This is the minimum number of blocks that are allocated whenever more memory space is required to accommodate file growth. Default: 256 for SDS files and 32 for memory resident files.

The num1 and num3 fields represent best-effort values. They are intended for tuning purposes and usually do not cause failure if they are not satisfied precisely as specified (for example, if the available memory space is only 100 blocks and the chosen num3 value is 200 blocks, growth is allowed to use the 100 available blocks rather than failing to grow, because the full 200 blocks requested for the increment are unavailable).

When using the mr layer, large memory-resident files may reduce I/O performance for sites that provide memory scheduling that favors small processes over large processes. Check with your system administrator if I/O performance is diminished.


Caution:: Use of the default value for the max parameter can cause program failure if the file grows and exhausts the entire amount of memory available to the process. If the file size might become quite large, always provide a limit.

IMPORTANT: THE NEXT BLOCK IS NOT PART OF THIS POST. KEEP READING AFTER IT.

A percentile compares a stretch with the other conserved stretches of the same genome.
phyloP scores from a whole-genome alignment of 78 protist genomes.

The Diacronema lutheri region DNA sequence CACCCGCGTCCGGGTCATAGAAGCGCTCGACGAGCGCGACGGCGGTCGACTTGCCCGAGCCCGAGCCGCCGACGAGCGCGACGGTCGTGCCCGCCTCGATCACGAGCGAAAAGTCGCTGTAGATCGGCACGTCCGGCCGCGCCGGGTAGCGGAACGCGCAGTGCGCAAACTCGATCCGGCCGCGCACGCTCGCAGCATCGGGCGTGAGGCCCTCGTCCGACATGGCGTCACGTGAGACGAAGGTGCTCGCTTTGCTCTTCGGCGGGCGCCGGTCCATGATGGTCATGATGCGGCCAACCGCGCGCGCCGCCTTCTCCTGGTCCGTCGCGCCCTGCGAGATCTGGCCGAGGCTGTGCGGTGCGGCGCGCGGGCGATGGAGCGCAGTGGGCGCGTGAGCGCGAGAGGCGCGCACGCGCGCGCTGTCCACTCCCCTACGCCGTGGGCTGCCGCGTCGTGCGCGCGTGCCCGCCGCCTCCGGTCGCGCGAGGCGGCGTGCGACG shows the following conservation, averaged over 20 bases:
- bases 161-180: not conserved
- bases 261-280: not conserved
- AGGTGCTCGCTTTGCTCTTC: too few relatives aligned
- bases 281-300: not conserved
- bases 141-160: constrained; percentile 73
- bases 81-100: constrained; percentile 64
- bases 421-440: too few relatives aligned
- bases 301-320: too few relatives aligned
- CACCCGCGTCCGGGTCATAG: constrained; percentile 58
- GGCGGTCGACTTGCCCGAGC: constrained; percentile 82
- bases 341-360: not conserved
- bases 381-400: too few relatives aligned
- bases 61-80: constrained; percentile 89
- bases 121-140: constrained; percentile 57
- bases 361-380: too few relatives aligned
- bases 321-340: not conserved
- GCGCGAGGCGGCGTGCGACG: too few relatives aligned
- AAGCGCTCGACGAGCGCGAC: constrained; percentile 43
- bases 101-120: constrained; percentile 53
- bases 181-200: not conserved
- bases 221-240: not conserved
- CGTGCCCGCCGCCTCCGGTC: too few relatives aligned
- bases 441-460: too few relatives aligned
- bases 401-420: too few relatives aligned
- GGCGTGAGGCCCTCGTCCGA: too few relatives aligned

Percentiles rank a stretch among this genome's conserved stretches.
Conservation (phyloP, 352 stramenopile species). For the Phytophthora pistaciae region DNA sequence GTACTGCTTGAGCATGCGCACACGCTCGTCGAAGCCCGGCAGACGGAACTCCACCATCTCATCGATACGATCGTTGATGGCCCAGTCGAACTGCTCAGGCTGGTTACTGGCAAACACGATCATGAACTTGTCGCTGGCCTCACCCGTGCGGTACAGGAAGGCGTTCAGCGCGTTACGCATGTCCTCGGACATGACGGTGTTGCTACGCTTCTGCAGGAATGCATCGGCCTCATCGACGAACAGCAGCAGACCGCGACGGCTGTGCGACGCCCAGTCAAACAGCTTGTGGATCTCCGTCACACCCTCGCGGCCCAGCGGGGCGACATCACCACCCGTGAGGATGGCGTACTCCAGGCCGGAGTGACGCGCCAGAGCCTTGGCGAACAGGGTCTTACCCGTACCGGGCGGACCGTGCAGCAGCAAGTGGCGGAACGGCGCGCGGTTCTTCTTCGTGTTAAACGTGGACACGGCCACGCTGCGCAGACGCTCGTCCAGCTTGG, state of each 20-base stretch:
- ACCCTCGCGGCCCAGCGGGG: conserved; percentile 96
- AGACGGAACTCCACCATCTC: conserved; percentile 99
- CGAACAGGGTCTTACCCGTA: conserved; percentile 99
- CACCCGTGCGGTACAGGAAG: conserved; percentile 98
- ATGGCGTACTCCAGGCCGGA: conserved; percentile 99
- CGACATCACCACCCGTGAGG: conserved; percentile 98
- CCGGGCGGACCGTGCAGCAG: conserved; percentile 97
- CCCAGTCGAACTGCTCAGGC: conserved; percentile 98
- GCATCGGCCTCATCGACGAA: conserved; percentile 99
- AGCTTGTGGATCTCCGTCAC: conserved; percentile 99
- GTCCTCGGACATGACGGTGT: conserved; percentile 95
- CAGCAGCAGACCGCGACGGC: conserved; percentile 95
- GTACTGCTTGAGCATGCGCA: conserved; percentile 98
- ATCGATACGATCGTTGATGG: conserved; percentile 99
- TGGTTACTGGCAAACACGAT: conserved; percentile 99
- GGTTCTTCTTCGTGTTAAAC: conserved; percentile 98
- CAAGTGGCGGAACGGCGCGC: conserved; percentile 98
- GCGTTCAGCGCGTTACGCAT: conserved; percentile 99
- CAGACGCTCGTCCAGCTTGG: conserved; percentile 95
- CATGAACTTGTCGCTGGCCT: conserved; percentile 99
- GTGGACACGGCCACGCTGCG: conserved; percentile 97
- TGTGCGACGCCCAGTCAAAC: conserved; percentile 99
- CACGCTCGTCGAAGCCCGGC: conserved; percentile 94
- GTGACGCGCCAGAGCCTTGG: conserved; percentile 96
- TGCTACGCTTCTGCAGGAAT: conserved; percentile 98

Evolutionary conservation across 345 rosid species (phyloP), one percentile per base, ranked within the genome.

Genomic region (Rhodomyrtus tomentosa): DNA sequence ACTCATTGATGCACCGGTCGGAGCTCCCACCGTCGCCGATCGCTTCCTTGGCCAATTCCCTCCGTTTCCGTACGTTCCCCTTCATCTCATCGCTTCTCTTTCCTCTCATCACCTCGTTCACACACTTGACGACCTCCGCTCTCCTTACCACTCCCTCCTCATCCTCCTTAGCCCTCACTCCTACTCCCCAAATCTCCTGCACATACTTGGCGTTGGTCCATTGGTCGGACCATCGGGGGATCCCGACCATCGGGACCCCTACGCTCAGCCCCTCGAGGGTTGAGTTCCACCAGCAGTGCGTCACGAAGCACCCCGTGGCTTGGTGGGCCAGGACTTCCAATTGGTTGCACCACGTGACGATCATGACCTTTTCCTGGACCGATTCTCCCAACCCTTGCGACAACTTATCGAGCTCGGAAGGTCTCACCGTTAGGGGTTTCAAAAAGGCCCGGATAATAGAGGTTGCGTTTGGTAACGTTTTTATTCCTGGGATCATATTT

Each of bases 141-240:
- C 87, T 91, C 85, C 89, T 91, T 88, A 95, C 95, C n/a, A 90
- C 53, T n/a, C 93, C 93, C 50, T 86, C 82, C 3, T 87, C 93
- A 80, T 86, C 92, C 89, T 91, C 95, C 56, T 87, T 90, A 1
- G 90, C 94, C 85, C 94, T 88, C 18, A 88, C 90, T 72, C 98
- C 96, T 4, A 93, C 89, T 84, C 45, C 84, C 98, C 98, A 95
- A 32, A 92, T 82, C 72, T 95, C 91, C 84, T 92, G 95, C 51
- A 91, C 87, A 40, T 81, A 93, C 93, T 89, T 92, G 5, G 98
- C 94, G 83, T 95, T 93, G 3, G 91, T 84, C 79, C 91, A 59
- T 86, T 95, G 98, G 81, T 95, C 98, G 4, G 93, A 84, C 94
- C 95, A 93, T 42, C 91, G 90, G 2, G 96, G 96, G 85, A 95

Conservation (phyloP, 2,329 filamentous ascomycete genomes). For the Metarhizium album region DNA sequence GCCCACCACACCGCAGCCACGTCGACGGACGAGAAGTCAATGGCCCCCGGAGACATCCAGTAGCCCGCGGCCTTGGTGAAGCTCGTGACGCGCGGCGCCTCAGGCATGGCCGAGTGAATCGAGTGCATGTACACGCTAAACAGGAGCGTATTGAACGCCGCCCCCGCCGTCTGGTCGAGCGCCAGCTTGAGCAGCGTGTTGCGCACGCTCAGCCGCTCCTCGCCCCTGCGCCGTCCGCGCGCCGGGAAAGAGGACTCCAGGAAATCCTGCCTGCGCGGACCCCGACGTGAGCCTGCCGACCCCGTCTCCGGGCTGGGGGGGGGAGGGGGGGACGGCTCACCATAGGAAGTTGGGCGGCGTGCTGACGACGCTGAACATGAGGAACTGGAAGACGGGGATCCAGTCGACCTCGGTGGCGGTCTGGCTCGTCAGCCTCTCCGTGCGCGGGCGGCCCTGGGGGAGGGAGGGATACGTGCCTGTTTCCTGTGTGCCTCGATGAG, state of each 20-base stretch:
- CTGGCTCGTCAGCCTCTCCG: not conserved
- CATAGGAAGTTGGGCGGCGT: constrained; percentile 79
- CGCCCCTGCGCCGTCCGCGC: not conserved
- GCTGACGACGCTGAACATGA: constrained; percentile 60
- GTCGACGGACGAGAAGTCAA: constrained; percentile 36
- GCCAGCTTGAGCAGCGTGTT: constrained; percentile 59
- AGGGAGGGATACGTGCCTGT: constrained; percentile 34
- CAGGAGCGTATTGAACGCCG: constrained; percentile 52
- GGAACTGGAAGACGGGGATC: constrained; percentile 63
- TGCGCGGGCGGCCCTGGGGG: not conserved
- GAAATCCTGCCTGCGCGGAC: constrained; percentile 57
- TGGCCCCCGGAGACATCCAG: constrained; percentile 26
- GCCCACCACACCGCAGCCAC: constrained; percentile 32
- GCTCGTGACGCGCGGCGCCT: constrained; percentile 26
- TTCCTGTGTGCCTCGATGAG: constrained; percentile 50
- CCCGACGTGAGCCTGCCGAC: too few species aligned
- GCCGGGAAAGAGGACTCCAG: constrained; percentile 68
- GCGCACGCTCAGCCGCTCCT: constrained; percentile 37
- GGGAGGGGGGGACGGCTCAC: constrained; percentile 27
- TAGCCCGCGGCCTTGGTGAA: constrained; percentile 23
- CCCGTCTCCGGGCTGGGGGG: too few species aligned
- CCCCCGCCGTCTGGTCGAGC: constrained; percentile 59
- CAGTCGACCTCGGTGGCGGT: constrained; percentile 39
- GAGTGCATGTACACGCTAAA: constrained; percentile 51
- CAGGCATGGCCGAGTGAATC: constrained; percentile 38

Memory allocation is done by using the malloc (3c) and realloc(3c) library routines. The file space in memory is always allocated contiguously.

When allocating new chunks of memory space, the num3 argument is used in conjunction with realloc as a minimum first try for reallocation.

Table 14-28. Data manipulation: mr layer

Primary function

Granularity

Data model

Truncate on write

Avoid I/O to the extent possible, by holding the file in memory.

1 bit

Stream (mimics UNICOS system calls)

No


Table 14-29. Supported operations: mr layer

Supported operations

Required of next lower level?

Operation

Supported